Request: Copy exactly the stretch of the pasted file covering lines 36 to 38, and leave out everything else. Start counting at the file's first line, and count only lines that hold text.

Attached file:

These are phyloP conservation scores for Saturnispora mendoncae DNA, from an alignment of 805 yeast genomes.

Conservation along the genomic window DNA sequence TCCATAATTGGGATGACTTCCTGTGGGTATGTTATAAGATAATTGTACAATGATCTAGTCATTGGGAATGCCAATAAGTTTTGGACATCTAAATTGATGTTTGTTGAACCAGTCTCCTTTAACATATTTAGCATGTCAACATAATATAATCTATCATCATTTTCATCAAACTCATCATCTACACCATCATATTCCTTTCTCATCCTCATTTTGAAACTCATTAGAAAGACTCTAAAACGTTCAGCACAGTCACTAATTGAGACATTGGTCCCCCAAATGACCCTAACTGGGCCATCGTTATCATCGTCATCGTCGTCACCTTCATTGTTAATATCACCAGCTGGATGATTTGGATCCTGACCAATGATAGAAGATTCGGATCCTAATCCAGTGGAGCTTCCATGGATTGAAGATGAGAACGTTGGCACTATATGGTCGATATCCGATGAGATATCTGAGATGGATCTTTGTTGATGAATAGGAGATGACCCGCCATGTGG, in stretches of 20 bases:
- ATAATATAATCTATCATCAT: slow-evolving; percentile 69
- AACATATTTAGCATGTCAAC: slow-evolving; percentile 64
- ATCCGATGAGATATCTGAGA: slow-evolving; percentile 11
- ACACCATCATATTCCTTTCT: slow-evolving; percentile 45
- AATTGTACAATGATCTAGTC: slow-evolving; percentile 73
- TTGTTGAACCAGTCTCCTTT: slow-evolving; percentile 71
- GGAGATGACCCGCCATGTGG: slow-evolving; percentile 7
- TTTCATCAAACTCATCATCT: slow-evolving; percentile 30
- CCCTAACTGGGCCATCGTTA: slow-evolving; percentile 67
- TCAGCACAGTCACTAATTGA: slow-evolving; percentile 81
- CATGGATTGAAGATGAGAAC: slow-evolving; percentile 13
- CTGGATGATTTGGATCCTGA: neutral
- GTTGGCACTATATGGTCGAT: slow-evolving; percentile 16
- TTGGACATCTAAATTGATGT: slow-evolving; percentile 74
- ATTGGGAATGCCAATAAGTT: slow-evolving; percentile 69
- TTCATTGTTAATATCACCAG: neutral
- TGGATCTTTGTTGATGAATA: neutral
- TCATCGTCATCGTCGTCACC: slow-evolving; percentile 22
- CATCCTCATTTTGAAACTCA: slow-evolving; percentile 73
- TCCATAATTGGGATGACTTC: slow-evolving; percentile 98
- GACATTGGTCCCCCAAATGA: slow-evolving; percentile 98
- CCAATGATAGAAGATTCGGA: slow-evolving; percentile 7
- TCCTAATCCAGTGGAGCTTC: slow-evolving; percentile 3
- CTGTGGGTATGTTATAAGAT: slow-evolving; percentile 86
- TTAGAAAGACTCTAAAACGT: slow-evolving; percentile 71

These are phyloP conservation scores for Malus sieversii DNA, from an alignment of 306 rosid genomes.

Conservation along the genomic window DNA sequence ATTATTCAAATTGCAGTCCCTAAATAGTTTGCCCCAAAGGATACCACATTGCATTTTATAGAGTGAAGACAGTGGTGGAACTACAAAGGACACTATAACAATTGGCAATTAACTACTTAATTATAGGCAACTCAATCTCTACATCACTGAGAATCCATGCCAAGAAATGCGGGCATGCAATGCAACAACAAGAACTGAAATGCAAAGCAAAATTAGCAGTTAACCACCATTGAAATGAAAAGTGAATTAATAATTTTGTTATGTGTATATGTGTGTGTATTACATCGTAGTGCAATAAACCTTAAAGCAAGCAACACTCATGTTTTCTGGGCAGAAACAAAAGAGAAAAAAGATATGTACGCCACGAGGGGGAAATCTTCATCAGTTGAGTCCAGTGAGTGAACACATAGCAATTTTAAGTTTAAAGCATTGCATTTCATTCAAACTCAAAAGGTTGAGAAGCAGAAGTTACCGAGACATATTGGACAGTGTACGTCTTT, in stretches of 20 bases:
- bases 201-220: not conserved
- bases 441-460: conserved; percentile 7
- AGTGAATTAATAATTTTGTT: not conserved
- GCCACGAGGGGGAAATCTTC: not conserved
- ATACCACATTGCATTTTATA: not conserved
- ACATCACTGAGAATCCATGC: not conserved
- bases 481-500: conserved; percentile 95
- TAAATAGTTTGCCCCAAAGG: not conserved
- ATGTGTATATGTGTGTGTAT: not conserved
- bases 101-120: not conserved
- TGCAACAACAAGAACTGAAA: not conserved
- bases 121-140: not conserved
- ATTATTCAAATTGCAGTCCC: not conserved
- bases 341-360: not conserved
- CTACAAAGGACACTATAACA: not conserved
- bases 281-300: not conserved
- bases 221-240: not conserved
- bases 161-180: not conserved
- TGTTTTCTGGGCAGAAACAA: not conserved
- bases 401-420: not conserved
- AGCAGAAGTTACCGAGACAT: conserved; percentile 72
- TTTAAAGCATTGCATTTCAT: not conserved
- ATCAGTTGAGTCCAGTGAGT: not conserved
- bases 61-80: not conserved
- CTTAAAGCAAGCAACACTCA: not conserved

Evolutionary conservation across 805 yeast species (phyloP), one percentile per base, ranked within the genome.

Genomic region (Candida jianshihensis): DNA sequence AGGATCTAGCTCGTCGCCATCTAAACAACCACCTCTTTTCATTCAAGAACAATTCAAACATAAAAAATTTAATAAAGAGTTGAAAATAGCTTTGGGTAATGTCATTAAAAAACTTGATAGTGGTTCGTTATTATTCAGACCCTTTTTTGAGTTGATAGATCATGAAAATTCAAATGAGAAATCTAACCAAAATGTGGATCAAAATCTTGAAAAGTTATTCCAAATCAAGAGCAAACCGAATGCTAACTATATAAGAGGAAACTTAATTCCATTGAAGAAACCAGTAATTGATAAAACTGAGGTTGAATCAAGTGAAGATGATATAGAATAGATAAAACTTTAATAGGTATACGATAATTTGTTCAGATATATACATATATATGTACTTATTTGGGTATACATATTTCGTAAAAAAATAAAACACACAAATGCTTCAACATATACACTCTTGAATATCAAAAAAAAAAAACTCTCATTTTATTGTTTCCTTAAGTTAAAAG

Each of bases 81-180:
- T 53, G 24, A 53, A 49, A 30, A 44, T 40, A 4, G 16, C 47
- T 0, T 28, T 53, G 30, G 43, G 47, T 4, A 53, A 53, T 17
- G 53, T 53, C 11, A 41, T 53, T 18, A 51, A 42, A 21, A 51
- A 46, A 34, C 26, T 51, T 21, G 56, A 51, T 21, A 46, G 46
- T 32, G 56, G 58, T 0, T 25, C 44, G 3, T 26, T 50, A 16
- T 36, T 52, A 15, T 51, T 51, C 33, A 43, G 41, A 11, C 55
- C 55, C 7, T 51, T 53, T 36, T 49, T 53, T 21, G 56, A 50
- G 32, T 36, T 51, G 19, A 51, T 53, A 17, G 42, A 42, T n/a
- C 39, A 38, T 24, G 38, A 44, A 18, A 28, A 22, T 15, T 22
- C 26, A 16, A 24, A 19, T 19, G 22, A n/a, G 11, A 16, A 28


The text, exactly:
- bases 481-500: conserved; percentile 95
- TAAATAGTTTGCCCCAAAGG: not conserved
- ATGTGTATATGTGTGTGTAT: not conserved